JEFFERSON CITY, Mo. – John Hancock, the new chairman of the Missouri Republican Party, did not plan to be in Jefferson City on Tuesday.
But when rumors spread throughout the Capitol and made their way to members of Congress in Washington that state Auditor Tom Schweich, one of the Republican candidates for governor, was going to hold a press conference to highlight what has been described as a serious accusation about alleged comments made in the past by the new chairman of the Missouri Republican Party, Hancock swooped into town to push back.
The event did not happen, and a Schweich spokesman did not respond to multiple requests for comment about the allegations. Nonetheless, Hancock was working the halls of the first floor near Schweich’s office, meeting with journalists, his wife alongside, to preemptively address Schweich’s alleged-allegations. The plan was if Schweich were to have an event making an accusation that Hancock would attend and make Schweich say it face to face.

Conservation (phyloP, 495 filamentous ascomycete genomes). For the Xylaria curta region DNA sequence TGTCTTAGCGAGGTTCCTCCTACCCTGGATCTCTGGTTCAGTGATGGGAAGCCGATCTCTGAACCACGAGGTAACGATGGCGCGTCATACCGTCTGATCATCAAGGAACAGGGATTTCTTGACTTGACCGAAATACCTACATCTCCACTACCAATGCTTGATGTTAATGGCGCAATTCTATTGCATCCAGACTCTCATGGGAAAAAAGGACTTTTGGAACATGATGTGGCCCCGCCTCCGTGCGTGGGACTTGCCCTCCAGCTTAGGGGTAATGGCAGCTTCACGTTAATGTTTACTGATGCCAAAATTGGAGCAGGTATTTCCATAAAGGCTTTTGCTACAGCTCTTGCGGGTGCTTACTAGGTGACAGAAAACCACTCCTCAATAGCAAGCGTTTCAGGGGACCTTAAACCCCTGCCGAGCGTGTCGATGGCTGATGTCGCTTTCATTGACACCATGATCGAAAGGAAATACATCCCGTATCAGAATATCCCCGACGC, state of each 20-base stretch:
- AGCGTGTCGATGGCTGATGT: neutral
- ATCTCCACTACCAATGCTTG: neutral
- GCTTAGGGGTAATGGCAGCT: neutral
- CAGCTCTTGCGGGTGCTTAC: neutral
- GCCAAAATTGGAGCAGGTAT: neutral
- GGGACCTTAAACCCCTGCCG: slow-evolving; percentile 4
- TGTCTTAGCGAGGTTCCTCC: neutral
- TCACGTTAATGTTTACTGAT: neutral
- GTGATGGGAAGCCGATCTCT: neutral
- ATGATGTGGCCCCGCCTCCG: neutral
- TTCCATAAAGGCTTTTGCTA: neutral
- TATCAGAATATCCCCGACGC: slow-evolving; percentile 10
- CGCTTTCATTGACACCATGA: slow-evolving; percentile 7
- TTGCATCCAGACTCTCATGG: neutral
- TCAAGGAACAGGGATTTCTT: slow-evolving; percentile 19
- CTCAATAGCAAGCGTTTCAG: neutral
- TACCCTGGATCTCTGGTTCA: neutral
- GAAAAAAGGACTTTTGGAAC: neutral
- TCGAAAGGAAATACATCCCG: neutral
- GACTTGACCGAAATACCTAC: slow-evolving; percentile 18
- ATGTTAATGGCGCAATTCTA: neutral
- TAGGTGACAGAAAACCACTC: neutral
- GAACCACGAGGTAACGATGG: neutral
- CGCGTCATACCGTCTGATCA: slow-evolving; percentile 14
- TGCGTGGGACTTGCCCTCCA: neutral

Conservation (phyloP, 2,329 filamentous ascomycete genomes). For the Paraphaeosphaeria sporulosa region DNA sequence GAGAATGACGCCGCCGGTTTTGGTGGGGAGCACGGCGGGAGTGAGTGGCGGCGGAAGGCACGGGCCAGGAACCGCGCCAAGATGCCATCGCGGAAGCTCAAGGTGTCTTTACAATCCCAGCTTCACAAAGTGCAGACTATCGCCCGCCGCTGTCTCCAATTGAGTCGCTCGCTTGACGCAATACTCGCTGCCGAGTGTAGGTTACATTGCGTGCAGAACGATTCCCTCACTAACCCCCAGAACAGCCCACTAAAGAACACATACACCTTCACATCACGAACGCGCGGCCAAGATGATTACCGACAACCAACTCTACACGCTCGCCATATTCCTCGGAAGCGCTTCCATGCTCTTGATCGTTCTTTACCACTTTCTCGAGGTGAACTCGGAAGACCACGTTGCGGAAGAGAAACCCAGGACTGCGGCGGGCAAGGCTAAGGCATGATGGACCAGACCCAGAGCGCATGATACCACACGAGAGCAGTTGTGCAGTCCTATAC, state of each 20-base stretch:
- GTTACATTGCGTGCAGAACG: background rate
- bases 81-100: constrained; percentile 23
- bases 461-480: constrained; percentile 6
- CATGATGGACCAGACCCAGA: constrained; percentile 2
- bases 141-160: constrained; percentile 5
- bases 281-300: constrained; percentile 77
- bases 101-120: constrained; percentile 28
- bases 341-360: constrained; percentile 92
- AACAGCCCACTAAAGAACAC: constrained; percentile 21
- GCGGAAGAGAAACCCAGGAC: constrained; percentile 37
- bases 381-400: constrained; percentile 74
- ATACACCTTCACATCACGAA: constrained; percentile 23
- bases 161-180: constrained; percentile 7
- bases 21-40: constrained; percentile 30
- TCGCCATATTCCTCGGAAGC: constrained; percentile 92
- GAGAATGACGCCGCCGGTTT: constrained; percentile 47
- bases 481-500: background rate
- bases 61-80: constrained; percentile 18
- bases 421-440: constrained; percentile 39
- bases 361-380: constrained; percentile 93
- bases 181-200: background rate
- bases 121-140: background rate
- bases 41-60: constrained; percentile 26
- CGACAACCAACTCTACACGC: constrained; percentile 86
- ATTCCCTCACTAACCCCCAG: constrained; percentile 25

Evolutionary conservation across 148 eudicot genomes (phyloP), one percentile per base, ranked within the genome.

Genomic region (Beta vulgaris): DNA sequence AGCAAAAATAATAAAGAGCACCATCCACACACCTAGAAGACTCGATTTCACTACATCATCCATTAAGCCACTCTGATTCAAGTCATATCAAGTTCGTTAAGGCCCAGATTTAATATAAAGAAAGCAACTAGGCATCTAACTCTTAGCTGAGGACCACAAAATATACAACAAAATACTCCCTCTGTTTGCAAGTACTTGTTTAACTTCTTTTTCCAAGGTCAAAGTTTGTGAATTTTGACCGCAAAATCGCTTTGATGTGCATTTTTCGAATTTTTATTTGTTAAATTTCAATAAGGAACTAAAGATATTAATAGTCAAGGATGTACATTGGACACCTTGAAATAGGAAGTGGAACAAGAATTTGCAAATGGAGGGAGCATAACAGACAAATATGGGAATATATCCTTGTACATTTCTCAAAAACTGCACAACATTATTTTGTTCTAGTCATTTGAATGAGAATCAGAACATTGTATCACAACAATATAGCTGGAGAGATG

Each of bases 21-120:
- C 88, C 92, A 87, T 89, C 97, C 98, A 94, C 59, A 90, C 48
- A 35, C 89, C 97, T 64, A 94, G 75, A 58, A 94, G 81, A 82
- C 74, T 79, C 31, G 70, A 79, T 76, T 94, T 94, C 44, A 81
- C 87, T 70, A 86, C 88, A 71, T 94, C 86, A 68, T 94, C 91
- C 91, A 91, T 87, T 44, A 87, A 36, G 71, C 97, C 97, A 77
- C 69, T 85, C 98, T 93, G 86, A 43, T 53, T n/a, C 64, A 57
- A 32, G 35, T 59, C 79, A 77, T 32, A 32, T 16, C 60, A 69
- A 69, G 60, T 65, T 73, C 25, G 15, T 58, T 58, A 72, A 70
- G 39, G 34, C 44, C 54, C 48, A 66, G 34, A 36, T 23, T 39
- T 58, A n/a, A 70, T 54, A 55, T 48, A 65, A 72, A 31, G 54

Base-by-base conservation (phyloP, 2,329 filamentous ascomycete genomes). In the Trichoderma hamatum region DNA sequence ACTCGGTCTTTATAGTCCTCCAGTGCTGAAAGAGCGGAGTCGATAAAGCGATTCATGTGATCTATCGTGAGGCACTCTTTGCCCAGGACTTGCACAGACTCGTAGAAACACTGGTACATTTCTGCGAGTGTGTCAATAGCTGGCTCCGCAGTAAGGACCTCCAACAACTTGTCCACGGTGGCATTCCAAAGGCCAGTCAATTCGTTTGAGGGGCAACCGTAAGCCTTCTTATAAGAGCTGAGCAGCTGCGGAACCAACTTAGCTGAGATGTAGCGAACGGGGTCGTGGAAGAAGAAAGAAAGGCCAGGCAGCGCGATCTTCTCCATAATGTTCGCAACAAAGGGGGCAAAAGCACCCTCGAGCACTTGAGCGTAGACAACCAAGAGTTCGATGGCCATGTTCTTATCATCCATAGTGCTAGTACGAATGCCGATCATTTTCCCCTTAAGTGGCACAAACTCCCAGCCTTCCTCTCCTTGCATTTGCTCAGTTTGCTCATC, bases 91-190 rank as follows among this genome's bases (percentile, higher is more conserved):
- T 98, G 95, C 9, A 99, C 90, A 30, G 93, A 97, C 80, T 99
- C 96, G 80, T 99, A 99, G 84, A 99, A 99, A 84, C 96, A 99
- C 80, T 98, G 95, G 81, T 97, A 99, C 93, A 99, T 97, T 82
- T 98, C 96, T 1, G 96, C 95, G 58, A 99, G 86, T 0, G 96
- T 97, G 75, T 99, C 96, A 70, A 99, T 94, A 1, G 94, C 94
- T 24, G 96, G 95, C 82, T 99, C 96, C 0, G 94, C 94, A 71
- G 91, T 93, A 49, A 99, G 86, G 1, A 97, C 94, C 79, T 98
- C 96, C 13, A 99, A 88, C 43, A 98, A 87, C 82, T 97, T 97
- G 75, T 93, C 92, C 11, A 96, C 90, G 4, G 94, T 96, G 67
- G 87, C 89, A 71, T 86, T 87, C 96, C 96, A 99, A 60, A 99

Among Republicans, even over the weekend at Lincoln Days, the charge has been floated that Hancock at some point made an inflammatory comment to a Jewish donor. In most cases, the charge originated from Schweich’s team. Hancock has denied the charge.
What is widely known is that the two do not have a good relationship. Hancock did some early research for Catherine Hanaway’s campaign. Hancock has pledged to not work with any Missouri candidates now that he is chairman, but the awkwardness between the two is still there.
Hancock’s rise to chairman came at the same time Schweich’s chief of staff, Trish Vincent, lost her position as vice-chairman of the Missouri GOP.